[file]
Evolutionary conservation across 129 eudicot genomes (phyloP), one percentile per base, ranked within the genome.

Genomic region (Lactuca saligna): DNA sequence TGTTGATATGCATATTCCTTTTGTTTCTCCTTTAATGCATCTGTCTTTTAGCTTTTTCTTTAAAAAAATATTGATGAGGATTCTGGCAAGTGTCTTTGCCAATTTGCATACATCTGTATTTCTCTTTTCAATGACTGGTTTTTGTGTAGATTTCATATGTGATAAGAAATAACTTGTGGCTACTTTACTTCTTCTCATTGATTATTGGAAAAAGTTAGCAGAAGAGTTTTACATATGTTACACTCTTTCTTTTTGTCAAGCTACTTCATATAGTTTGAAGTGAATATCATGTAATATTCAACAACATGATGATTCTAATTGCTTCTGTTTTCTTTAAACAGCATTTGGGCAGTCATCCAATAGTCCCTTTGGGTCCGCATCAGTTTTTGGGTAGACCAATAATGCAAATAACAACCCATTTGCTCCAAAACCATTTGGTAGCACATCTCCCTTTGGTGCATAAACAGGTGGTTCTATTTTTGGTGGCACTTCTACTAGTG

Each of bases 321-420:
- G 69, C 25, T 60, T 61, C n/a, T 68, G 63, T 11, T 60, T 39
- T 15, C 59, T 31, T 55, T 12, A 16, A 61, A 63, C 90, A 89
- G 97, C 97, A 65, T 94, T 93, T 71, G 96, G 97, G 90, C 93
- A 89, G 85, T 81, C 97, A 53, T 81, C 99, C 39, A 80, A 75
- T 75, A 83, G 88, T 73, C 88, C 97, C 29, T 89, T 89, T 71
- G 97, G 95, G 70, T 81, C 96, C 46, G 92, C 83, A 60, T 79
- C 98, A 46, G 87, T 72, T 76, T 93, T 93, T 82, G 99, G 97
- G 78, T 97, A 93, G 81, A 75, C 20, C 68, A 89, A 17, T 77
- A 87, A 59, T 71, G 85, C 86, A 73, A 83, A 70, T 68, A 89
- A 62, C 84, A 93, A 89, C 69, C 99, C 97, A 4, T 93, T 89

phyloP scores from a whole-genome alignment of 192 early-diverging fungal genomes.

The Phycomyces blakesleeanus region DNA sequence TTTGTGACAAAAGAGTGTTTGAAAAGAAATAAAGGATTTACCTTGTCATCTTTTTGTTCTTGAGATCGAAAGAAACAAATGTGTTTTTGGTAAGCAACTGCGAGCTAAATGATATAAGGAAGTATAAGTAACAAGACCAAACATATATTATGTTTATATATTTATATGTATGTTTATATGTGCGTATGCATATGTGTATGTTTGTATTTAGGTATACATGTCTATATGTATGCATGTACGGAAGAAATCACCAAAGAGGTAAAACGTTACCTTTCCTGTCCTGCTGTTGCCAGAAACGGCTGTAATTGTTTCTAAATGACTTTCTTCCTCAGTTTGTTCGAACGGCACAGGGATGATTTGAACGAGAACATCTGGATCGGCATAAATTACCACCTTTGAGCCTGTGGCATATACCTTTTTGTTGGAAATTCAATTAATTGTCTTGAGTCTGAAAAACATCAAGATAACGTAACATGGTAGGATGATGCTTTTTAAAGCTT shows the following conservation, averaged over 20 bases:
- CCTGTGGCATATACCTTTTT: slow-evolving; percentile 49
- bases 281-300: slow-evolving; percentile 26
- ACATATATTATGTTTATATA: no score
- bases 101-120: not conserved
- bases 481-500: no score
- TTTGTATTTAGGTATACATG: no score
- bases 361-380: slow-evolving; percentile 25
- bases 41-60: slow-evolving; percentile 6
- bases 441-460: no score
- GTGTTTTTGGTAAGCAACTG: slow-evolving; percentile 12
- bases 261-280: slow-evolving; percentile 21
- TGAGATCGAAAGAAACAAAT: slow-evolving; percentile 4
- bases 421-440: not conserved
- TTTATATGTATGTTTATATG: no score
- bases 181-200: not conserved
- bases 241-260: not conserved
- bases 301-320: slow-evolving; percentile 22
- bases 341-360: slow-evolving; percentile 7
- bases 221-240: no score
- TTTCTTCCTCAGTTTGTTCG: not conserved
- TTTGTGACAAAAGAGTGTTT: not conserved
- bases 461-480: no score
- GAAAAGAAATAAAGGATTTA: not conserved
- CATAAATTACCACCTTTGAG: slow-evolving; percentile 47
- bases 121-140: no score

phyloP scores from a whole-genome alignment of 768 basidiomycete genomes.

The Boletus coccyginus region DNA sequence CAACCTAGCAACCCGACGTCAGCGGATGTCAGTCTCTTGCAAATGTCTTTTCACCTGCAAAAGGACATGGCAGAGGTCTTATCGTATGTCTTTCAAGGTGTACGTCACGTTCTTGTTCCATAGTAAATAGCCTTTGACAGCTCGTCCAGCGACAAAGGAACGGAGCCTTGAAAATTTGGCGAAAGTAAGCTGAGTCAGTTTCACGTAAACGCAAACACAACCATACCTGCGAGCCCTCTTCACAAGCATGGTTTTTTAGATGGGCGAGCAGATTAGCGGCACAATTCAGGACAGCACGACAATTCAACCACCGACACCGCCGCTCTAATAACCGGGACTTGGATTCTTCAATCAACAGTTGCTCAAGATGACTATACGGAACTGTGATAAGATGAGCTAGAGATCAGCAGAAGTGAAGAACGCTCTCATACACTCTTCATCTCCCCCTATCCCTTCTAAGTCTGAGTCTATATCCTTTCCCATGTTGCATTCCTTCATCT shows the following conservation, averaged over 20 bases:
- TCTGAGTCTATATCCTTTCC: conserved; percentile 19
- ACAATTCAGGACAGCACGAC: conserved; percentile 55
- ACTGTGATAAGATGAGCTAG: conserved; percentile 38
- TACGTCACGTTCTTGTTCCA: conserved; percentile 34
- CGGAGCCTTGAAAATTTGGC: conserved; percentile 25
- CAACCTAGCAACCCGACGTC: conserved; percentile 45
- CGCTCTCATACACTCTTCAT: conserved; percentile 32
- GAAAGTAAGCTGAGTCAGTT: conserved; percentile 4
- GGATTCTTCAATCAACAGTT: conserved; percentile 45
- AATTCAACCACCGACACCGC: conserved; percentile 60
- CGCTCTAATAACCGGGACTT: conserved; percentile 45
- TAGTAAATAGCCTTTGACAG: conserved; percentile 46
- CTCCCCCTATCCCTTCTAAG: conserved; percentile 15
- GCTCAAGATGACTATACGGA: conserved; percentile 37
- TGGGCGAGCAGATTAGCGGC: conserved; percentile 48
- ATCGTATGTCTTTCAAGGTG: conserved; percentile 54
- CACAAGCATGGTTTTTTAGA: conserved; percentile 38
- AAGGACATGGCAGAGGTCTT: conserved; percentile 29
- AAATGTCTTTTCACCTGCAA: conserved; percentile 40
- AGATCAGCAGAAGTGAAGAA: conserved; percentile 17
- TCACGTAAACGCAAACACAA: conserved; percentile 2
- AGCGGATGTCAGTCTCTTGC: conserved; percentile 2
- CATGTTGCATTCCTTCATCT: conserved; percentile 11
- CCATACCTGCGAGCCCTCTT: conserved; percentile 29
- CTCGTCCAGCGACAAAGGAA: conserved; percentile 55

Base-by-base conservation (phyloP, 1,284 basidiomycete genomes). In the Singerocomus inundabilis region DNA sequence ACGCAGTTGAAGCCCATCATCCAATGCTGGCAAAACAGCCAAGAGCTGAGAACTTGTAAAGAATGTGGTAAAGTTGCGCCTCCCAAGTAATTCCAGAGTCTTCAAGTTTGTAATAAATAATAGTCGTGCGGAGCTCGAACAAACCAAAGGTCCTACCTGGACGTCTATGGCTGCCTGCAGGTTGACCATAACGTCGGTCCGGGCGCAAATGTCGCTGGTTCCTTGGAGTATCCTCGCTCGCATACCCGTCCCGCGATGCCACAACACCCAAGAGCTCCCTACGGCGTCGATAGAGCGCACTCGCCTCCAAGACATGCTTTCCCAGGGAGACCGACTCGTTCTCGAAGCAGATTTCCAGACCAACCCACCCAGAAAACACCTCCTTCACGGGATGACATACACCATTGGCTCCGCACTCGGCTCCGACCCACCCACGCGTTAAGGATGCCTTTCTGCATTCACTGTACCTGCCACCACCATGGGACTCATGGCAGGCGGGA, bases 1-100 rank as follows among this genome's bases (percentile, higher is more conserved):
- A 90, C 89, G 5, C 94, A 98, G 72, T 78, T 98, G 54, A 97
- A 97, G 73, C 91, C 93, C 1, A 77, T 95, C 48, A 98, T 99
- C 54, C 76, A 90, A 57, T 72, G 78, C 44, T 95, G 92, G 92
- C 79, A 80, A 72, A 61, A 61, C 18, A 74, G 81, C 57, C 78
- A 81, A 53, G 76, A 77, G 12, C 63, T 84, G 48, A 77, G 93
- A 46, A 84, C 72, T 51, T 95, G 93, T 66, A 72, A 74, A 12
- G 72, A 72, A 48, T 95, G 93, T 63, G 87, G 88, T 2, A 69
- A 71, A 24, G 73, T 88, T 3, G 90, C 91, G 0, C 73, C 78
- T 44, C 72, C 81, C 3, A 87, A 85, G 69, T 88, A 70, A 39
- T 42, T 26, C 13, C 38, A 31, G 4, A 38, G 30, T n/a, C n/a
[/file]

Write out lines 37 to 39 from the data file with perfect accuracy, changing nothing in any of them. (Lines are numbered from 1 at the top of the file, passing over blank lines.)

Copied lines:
- bases 461-480: no score
- GAAAAGAAATAAAGGATTTA: not conserved
- CATAAATTACCACCTTTGAG: slow-evolving; percentile 47